Finally, for the cable television assault, the obvious go-to-guy is former Speaker of the House Newt Gingrich. The leader of the Republican revolution that captured the House of Representatives in 1994, Gingrich has the proven political skills to move a constitutional amendment to ratification. Already a Fox News regular, Gingrich has years of practice in the kinds of rhetoric that is crucial to win this battlefront in the larger cultural war. After he married his first wife Jackie Battley to avoid service Vietnam, Newt enlisting Jackie to write a letter attacking his opponent for planning to leave her family in the district: ”When elected, Newt will keep his family together,” declared one campaign ad.
Gingrich ended his 19-year marriage shortly after his victory, visiting Jackie in the hospital where she was recovering from surgery for uterine cancer to discuss details of the divorce. He then failed to pay alimony and child support for his two daughters, causing a church to take up a collection, and then left the congregation in response to the pastor’s criticism of his divorce. Gingrich then married Marianne Ginther. He called her ”the woman I love” and ”my best friend and closest adviser” in his first speech as House speaker, in January 1995.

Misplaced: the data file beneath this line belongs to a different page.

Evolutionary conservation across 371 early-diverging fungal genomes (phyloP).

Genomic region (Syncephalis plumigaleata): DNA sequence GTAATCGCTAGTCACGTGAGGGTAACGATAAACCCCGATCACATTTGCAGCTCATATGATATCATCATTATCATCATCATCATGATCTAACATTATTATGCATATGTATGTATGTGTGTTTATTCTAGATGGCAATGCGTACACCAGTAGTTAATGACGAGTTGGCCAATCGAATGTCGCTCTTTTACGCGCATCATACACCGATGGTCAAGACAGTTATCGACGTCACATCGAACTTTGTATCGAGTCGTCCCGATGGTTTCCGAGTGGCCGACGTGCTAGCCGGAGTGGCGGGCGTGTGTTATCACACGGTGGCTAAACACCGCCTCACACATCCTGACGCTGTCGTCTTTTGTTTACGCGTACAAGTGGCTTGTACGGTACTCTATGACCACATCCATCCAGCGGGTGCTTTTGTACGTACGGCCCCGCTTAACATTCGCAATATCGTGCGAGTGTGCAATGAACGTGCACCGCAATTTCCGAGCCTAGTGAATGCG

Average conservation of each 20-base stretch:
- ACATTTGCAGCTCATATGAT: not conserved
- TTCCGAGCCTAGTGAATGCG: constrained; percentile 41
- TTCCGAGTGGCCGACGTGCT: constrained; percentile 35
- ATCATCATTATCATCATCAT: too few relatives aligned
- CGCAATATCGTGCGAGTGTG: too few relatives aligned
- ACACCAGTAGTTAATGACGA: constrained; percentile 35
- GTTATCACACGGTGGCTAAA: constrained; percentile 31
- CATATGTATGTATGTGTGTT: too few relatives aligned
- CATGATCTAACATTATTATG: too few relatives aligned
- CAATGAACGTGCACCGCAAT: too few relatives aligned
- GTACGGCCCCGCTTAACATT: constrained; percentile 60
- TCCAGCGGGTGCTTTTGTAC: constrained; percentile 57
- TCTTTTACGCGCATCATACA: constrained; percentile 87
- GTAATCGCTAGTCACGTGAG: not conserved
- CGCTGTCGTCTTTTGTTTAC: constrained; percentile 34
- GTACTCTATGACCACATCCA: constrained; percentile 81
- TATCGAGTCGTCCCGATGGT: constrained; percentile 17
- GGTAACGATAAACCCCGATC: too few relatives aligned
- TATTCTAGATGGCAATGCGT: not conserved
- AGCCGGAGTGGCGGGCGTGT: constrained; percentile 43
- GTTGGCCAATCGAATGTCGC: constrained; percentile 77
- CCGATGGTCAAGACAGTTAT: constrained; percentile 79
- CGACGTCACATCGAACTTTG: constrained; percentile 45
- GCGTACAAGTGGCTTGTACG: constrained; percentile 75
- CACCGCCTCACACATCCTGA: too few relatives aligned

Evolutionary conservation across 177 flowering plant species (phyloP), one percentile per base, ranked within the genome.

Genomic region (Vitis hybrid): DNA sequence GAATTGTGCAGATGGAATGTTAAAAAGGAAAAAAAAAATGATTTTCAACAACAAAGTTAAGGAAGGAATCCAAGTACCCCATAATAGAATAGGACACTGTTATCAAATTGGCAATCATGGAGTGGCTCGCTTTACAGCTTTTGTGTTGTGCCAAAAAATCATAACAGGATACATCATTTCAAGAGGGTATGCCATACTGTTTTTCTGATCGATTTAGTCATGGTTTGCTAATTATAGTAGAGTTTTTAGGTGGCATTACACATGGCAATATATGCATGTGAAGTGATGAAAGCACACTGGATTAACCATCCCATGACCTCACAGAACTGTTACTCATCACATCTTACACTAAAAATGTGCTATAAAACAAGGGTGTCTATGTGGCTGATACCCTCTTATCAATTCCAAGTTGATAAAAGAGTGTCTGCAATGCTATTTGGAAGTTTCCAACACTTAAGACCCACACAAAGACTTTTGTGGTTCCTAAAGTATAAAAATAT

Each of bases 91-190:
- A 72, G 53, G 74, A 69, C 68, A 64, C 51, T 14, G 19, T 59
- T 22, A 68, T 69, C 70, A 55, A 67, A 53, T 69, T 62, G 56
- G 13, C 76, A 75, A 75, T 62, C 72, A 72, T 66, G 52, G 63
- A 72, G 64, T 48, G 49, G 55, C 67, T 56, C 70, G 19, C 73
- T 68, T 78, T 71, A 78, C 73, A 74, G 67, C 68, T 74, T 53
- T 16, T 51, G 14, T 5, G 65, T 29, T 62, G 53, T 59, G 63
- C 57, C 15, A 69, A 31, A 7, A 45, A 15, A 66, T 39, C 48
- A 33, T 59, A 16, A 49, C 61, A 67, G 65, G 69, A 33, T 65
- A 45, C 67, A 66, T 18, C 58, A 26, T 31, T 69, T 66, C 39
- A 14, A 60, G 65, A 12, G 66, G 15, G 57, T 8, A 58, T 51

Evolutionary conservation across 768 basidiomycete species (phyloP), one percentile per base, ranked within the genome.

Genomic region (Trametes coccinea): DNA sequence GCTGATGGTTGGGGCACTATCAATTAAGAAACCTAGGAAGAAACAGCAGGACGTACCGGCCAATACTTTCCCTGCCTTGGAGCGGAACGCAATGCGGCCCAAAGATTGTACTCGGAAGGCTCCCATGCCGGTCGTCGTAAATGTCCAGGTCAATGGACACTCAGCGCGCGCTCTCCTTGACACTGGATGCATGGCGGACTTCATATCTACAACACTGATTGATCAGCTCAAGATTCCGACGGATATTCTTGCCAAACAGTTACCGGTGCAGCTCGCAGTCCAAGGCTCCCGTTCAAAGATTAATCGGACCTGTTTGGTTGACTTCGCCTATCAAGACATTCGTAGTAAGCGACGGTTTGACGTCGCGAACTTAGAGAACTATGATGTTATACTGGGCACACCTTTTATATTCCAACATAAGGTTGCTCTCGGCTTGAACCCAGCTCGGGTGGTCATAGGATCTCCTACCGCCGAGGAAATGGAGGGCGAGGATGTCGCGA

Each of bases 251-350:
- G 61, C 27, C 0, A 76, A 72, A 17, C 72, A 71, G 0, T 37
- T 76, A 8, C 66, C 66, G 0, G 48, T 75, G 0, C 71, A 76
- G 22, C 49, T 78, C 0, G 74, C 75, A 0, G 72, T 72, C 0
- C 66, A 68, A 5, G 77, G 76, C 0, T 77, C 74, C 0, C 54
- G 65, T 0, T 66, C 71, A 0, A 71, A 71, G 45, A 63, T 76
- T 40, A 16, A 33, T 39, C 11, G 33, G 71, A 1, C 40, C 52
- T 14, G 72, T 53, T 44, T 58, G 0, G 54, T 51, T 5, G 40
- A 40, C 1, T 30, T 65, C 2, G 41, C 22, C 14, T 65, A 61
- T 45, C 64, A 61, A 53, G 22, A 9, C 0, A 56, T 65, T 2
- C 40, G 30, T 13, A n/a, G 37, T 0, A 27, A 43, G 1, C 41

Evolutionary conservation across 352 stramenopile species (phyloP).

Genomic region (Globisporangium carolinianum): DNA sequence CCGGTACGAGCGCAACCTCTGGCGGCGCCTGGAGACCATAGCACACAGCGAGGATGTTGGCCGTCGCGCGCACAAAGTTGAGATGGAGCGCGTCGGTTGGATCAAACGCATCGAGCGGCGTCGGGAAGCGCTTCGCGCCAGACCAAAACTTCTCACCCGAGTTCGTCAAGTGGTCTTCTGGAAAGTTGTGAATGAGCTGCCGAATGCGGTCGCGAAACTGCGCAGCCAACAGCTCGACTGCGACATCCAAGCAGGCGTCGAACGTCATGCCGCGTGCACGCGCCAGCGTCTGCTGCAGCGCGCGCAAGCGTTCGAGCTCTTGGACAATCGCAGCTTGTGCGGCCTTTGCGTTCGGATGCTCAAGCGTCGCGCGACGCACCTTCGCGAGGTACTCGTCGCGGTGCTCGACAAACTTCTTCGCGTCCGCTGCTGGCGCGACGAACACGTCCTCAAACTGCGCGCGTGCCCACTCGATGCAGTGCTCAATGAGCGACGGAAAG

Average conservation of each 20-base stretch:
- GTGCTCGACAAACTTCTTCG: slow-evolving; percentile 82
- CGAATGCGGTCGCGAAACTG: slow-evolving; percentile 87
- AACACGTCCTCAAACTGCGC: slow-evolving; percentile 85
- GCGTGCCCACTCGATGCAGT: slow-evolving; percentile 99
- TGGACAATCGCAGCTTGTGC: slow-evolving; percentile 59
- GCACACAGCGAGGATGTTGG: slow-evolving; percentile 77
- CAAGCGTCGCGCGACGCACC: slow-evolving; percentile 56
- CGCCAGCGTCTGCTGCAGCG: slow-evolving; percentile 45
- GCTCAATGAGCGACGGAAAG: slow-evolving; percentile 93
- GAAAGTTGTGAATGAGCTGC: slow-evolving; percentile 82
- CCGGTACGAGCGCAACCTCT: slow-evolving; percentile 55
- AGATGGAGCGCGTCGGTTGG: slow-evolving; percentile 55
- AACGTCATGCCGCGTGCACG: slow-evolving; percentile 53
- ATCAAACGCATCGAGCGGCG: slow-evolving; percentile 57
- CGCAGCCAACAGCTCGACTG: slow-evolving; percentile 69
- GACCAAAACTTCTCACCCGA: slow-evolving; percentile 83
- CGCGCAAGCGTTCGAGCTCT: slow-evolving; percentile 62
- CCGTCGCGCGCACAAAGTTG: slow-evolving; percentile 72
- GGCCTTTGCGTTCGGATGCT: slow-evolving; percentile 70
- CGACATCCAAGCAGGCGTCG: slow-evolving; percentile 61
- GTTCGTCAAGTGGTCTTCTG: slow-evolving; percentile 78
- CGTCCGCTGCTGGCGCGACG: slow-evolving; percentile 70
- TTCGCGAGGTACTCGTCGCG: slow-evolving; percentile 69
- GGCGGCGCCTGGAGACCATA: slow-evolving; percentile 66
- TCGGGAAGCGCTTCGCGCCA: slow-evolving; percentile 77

At the time, Newt was having an affair with wife number three, Castilla Bisek. In his political testament, Newt criticized sex outside of marriage, promoted traditional family life and opined that ”any male who doesn’t support his children is a bum.” In May 1999, eight months after she told him she had a neurological condition that could lead to multiple sclerosis, Gingrich called Marianne at her mother’s home. After wishing the 84-year-old matriarch happy birthday, he told Marianne that he wanted a divorce. Newt then wed Callista Bisek, the ex-congressional aide 20 years his junior with whom he had an affair while still married to Marianne.
All in all, the President has a deep bench of family members, celebrities, and seasoned political operatives who are perfectly
positioned to take his message of sanctimony to the masses. Let us all hope he uses them.